How to Build a Terrarium for a Frog

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When building a frog terrarium, you must be sure to consider all of the environmental parameters, including ventilation, humidity, temperature, security and access. The exact details of the terrarium design will vary from one species to the next, but most species will thrive under broadly similar conditions. Be sure to research your frog’s natural habitat and husbandry requirements before putting together his terrarium.

The Captive Capsule

  • Most beginning frog keepers use aquariums as the basis for their frog terrarium. While aquariums are suitable for frogs, commercially produced glass or plastic cages are generally preferable. Usually, cages come with screened lids and have front-opening doors; whereas aquariums usually require add-on lids, and are only accessible via the top, which is far less convenient than accessing the cage from the front. The size of the cage or aquarium depends on the size and activity level of the species you keep, but always opt for the largest cage you can afford.

Equal Opportunity Enclosure

  • Many frogs require access to both land and water areas. Provide this by arranging the substrate into a sloped “beach” or by using a piece of plastic or glass to create a “dam” that separates the water from the land section. Be sure to use a filter for the water section, as frogs foul their water very quickly. Conducting suitably frequent water changes is usually difficult in elaborate terrariums.

Climactic Considerations

  • While most commonly kept frogs will thrive at room temperature, many of the tropical species require elevated temperatures to thrive. Some frogs even require basking spots. The best way to heat your frog’s enclosure is by placing a heat lamp or a heating pad over or under one side of the cage. This will provide a range of temperatures, which allows your frog to move throughout the enclosure and find the most comfortable temperature. Use a digital thermometer to monitor the temperatures.

Living in the Limelight

  • Most frogs will thrive without any supplemental lighting -- the indirect room lighting will suffice. However, quality lighting will help improve the visibility of your frog and may be necessary if you plan to incorporate live plants in the enclosure. Use fluorescent light bulbs if you wish to provide supplemental lighting, but be sure to turn the lights off for about 12 hours each night.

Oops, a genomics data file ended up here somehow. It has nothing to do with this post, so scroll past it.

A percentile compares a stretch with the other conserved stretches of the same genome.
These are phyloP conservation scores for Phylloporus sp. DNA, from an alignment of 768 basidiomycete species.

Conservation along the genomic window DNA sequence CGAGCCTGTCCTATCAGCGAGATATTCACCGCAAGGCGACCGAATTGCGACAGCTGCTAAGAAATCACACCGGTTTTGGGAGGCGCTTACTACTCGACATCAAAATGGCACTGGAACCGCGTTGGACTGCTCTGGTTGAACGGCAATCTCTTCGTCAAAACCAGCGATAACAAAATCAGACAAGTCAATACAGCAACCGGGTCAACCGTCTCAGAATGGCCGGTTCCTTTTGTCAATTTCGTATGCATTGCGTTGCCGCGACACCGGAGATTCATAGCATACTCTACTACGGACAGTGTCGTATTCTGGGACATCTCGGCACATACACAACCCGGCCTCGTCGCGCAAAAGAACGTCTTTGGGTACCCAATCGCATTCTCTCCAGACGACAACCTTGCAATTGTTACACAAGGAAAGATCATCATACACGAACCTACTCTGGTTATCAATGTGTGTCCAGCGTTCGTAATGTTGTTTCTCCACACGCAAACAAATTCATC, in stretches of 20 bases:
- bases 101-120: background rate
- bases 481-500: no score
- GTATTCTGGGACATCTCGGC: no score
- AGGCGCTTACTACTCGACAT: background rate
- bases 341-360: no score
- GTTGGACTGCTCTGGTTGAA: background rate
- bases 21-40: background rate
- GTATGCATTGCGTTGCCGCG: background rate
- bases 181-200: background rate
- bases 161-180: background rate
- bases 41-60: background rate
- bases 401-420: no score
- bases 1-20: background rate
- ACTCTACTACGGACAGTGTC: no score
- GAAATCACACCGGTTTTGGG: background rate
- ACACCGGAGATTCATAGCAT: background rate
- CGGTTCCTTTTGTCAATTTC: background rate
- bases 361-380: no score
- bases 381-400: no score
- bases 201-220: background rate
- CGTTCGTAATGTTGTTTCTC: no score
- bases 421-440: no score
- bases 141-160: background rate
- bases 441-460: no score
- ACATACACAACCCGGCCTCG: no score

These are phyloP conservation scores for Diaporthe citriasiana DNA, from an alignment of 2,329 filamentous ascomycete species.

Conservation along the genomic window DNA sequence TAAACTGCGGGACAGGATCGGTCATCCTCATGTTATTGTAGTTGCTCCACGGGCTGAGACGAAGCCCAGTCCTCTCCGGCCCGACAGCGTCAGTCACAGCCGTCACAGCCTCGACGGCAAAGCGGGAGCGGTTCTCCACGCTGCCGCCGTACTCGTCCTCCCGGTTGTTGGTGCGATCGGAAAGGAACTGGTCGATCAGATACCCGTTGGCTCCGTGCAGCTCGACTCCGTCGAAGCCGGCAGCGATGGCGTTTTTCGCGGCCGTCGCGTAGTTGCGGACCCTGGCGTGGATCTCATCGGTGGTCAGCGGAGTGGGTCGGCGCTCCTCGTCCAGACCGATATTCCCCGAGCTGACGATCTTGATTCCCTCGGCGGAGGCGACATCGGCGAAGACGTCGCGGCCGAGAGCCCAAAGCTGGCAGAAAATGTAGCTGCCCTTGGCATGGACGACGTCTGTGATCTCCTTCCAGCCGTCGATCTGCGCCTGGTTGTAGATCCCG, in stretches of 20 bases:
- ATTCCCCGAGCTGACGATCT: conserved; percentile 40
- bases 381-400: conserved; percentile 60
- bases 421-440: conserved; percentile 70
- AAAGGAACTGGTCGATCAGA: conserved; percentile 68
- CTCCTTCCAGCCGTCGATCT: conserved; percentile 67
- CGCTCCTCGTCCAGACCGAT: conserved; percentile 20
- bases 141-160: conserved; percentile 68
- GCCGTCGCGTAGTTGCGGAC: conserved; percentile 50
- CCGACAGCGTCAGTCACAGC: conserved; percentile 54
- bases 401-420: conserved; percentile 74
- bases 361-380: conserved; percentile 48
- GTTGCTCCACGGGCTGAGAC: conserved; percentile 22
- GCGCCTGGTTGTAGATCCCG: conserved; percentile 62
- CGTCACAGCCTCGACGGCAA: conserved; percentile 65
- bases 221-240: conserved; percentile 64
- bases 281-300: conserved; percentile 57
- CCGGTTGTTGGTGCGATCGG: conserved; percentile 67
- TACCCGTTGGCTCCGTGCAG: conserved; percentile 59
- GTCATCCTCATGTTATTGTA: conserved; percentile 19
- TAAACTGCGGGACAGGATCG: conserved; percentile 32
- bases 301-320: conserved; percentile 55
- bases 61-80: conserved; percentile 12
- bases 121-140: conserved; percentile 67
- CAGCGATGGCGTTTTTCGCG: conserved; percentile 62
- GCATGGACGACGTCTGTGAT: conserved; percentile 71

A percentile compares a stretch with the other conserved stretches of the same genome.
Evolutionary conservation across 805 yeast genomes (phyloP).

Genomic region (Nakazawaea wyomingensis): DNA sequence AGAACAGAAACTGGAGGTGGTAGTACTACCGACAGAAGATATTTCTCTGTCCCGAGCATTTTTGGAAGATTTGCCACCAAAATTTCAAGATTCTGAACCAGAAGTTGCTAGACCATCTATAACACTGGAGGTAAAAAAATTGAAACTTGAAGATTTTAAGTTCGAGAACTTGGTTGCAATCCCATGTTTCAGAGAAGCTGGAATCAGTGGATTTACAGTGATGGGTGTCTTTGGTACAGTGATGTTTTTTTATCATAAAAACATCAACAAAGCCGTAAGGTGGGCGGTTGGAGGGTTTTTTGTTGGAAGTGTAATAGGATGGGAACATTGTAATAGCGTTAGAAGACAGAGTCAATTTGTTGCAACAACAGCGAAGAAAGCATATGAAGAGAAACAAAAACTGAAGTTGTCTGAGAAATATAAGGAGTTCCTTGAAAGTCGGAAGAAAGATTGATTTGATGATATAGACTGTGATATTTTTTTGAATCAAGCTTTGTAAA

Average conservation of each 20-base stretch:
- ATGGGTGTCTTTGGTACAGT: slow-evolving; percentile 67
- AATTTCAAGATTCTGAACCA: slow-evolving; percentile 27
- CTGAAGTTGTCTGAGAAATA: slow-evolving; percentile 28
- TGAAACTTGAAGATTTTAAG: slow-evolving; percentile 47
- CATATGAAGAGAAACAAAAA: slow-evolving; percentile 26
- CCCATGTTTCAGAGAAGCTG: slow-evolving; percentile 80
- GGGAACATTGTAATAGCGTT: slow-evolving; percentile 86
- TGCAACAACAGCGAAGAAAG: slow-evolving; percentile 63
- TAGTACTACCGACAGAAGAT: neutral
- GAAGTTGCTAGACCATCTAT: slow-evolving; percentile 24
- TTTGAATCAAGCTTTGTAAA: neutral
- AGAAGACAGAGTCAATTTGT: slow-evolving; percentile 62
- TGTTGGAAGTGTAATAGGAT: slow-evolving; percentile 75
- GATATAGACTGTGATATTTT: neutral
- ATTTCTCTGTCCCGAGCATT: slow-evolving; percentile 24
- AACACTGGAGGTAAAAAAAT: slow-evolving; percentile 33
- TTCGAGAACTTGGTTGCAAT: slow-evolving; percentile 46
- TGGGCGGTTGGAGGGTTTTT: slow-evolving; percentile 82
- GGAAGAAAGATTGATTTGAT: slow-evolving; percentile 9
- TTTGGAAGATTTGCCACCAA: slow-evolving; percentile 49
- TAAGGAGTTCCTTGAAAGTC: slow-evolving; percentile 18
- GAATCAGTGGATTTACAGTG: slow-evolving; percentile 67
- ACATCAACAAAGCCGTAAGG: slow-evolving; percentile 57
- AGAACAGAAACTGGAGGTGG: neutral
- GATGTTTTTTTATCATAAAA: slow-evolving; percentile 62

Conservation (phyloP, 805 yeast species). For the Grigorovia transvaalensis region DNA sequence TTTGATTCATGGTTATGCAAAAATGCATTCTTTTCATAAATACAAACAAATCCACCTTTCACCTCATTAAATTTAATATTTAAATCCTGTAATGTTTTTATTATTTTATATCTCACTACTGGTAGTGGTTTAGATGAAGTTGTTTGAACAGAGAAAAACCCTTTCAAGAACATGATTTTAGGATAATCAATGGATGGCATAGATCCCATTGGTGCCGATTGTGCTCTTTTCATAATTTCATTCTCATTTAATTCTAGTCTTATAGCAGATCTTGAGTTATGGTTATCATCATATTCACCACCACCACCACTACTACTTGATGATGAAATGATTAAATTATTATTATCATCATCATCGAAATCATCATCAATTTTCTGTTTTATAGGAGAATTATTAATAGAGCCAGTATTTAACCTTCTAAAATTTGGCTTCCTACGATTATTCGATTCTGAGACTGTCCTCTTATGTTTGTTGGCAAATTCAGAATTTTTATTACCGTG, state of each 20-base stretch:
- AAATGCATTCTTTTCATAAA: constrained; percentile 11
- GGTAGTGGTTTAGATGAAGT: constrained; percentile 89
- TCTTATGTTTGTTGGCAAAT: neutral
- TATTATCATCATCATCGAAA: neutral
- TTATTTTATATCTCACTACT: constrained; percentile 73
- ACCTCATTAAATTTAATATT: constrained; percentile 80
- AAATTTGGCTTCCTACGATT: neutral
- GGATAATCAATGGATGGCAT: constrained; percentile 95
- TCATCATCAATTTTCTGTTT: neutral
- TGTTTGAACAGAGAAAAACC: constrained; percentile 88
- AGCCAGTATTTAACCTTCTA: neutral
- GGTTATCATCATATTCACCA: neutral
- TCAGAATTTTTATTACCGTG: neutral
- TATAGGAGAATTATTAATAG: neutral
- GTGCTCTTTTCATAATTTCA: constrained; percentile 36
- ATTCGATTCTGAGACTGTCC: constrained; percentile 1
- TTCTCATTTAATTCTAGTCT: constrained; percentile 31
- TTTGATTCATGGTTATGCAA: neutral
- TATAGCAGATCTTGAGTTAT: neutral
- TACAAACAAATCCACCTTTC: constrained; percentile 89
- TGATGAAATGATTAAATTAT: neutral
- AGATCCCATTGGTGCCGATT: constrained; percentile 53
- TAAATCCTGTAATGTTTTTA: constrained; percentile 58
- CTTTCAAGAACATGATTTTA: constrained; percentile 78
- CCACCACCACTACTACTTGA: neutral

Managing the Moisture

  • Most frogs require relatively high cage humidity to thrive. When the air becomes too dry, most frogs are susceptible to dehydration. One way to ensure that the cage humidity stays high is by using moisture-retaining substrates, such as sphagnum moss, orchid bark or organic topsoil. Additionally, live plants will pull water from the substrate and release it into the air as they engage in the process of transpiration. Misting the cage each morning with room temperature, amphibian-safe water also is effective. Avoid saturating the cage and be sure that it has plenty of ventilation, as constantly stagnant, wet conditions encourage bacterial growth.

Hiding Spots and Hangouts

  • Frogs require plenty of hiding spots or they are likely to become stressed. You can provide these in the form of live or artificial plants, pieces of bark or hollow logs. Some frogs prefer burrowing into the substrate, so provide digging species with a suitable substrate. Additionally, most tree frogs require places to climb and perch, such as branches or small plants. Most plants are safe to use with frogs, but relatively few will thrive in a terrarium. Philodendrons, figs, bromeliads, mosses and ferns are among the most likely plants to survive in a frog tank.

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